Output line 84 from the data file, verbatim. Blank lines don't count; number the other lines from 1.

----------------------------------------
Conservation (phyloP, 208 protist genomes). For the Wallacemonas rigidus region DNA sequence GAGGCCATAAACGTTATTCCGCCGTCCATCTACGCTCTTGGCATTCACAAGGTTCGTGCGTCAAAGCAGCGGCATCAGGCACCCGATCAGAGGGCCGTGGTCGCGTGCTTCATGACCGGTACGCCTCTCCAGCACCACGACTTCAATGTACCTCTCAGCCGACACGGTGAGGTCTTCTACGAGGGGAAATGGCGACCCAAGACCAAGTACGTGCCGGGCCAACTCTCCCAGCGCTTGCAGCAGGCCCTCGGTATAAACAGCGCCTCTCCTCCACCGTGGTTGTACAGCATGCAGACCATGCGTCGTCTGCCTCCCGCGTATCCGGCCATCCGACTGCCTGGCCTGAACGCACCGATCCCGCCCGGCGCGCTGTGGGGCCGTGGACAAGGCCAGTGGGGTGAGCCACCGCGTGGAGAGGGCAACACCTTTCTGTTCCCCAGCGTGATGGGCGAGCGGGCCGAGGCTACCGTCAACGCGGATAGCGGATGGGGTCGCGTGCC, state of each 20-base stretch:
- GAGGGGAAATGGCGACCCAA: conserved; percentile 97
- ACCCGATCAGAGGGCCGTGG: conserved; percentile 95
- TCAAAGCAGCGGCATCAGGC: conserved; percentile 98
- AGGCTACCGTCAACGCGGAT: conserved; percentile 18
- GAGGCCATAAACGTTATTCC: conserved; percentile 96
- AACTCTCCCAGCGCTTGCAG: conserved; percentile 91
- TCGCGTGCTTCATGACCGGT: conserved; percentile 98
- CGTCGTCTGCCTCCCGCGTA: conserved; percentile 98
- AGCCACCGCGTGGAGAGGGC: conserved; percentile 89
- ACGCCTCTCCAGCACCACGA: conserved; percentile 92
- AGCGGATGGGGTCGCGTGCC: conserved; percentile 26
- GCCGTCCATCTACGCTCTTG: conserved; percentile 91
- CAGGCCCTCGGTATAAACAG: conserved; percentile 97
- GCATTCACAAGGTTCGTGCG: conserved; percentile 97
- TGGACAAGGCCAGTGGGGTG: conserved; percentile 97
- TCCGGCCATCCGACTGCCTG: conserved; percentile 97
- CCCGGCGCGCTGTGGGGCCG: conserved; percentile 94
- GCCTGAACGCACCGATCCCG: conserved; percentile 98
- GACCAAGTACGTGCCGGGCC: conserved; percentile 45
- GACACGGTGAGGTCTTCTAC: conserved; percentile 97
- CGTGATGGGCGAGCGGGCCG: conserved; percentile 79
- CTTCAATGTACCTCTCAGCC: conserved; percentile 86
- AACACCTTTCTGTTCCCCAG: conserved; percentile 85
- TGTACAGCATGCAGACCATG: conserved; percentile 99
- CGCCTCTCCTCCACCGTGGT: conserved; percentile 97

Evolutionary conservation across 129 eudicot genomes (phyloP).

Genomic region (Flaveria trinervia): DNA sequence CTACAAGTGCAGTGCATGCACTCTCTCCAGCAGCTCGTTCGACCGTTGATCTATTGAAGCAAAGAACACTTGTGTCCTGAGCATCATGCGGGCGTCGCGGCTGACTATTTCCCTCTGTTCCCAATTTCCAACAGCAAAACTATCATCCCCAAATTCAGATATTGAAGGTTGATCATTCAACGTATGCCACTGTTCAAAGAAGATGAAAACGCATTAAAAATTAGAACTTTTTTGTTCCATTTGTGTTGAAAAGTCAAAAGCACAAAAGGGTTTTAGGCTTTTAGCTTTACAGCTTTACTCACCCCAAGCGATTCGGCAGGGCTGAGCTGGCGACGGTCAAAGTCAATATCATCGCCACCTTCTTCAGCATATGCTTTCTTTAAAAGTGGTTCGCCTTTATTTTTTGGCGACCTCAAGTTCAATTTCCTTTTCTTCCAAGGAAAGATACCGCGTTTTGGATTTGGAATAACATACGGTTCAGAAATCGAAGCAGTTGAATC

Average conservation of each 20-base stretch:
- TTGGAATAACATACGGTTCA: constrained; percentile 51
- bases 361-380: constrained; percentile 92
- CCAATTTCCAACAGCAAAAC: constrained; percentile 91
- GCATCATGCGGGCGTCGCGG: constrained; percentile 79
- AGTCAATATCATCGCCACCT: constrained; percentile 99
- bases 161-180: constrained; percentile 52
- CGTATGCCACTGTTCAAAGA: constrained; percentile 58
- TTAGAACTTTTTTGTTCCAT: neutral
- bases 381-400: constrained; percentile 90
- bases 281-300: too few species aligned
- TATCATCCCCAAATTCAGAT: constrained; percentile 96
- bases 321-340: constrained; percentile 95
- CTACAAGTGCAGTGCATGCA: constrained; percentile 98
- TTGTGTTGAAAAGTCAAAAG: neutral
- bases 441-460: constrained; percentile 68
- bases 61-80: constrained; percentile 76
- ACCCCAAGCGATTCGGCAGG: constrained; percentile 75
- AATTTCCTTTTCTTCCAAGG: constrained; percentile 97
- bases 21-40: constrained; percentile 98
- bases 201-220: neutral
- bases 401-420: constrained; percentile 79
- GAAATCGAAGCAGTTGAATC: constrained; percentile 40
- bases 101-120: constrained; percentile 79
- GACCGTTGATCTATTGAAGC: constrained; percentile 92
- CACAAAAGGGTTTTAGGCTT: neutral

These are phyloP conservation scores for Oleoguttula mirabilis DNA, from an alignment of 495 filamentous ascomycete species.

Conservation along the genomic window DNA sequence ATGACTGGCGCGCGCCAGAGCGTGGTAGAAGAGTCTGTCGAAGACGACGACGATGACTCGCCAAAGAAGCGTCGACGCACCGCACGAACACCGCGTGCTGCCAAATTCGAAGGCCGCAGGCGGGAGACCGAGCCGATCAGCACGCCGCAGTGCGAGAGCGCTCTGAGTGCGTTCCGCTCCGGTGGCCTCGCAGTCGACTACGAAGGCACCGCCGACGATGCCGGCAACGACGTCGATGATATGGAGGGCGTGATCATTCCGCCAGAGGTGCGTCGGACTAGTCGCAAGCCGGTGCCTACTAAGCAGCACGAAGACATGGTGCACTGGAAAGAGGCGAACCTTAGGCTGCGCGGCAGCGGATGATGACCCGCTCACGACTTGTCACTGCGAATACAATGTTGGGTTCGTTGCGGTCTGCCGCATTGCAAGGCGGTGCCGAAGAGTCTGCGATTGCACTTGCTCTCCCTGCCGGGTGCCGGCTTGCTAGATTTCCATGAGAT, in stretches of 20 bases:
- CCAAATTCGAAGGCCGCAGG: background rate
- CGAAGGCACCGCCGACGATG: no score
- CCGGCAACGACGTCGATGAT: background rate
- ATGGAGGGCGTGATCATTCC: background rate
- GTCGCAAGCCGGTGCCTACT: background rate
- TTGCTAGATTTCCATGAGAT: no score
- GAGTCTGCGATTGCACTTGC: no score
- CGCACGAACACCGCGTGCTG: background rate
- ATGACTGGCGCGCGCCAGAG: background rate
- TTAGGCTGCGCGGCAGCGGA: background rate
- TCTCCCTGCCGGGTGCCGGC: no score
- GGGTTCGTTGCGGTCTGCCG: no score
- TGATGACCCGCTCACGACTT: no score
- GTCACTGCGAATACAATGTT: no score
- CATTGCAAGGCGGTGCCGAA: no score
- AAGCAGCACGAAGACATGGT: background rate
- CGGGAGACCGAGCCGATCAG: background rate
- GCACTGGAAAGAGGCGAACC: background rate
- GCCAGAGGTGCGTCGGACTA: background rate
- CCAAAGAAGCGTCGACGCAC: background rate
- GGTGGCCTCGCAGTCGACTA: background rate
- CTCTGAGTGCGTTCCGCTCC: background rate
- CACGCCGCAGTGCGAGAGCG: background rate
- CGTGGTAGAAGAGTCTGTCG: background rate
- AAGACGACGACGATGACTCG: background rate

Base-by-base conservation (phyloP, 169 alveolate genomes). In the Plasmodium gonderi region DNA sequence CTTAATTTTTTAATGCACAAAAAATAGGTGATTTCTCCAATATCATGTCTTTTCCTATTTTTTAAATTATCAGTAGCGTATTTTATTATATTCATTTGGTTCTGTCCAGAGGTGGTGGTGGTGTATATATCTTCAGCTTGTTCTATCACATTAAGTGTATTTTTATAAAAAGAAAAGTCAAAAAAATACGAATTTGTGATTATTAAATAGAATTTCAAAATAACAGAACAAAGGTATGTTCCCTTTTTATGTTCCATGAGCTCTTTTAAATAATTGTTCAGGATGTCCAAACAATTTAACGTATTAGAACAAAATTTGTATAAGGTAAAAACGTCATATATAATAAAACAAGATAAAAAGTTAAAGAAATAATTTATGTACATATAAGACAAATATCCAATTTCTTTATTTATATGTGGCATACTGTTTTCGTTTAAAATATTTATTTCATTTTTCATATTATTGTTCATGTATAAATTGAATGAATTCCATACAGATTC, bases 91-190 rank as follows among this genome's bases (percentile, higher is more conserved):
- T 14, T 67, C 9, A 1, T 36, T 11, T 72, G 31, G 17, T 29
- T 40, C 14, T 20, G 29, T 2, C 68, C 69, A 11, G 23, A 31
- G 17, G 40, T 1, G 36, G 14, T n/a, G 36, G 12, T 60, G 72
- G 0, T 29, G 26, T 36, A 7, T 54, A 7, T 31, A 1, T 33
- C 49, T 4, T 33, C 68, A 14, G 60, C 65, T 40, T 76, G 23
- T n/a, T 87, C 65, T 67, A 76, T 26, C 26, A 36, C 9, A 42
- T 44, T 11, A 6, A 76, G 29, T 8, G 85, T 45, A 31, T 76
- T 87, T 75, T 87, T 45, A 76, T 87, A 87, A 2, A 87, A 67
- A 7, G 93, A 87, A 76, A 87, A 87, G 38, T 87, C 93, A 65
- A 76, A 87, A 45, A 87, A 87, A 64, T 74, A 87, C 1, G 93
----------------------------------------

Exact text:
- T 40, C 14, T 20, G 29, T 2, C 68, C 69, A 11, G 23, A 31